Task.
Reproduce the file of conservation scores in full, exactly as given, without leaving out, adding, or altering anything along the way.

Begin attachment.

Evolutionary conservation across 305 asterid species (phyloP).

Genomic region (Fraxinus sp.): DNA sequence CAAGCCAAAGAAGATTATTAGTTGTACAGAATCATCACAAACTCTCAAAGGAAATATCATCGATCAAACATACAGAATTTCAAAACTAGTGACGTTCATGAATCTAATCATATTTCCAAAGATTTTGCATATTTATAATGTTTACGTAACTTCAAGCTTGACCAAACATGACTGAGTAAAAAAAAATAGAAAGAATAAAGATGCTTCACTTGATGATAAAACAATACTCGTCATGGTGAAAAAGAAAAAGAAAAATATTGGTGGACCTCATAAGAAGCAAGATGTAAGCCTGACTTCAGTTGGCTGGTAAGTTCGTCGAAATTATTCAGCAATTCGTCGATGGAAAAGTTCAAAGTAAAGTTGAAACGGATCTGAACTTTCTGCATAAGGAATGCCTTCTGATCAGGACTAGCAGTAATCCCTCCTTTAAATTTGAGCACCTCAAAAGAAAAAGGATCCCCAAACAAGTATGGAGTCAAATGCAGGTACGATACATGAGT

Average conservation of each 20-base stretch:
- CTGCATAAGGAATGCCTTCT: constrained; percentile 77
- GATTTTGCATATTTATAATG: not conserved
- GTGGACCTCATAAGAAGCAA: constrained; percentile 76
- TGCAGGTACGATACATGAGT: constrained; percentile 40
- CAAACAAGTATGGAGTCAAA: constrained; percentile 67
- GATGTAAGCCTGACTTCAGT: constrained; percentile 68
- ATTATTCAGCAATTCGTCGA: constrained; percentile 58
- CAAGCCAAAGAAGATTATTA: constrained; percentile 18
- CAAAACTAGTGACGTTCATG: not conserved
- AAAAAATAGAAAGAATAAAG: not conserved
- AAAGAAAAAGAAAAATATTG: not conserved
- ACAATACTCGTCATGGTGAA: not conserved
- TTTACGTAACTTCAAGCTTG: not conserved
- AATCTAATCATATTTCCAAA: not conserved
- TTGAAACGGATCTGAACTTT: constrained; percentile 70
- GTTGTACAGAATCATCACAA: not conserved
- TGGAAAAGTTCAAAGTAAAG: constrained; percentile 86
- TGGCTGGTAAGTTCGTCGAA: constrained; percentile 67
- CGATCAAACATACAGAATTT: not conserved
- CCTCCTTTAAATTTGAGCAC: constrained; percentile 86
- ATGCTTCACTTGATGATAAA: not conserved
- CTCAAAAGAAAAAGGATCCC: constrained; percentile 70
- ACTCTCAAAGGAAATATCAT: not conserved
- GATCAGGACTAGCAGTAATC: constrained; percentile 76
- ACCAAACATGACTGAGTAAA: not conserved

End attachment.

Evolutionary conservation across 305 asterid species (phyloP).

Genomic region (Fraxinus sp.): DNA sequence CAAGCCAAAGAAGATTATTAGTTGTACAGAATCATCACAAACTCTCAAAGGAAATATCATCGATCAAACATACAGAATTTCAAAACTAGTGACGTTCATGAATCTAATCATATTTCCAAAGATTTTGCATATTTATAATGTTTACGTAACTTCAAGCTTGACCAAACATGACTGAGTAAAAAAAAATAGAAAGAATAAAGATGCTTCACTTGATGATAAAACAATACTCGTCATGGTGAAAAAGAAAAAGAAAAATATTGGTGGACCTCATAAGAAGCAAGATGTAAGCCTGACTTCAGTTGGCTGGTAAGTTCGTCGAAATTATTCAGCAATTCGTCGATGGAAAAGTTCAAAGTAAAGTTGAAACGGATCTGAACTTTCTGCATAAGGAATGCCTTCTGATCAGGACTAGCAGTAATCCCTCCTTTAAATTTGAGCACCTCAAAAGAAAAAGGATCCCCAAACAAGTATGGAGTCAAATGCAGGTACGATACATGAGT

Average conservation of each 20-base stretch:
- CTGCATAAGGAATGCCTTCT: constrained; percentile 77
- GATTTTGCATATTTATAATG: not conserved
- GTGGACCTCATAAGAAGCAA: constrained; percentile 76
- TGCAGGTACGATACATGAGT: constrained; percentile 40
- CAAACAAGTATGGAGTCAAA: constrained; percentile 67
- GATGTAAGCCTGACTTCAGT: constrained; percentile 68
- ATTATTCAGCAATTCGTCGA: constrained; percentile 58
- CAAGCCAAAGAAGATTATTA: constrained; percentile 18
- CAAAACTAGTGACGTTCATG: not conserved
- AAAAAATAGAAAGAATAAAG: not conserved
- AAAGAAAAAGAAAAATATTG: not conserved
- ACAATACTCGTCATGGTGAA: not conserved
- TTTACGTAACTTCAAGCTTG: not conserved
- AATCTAATCATATTTCCAAA: not conserved
- TTGAAACGGATCTGAACTTT: constrained; percentile 70
- GTTGTACAGAATCATCACAA: not conserved
- TGGAAAAGTTCAAAGTAAAG: constrained; percentile 86
- TGGCTGGTAAGTTCGTCGAA: constrained; percentile 67
- CGATCAAACATACAGAATTT: not conserved
- CCTCCTTTAAATTTGAGCAC: constrained; percentile 86
- ATGCTTCACTTGATGATAAA: not conserved
- CTCAAAAGAAAAAGGATCCC: constrained; percentile 70
- ACTCTCAAAGGAAATATCAT: not conserved
- GATCAGGACTAGCAGTAATC: constrained; percentile 76
- ACCAAACATGACTGAGTAAA: not conserved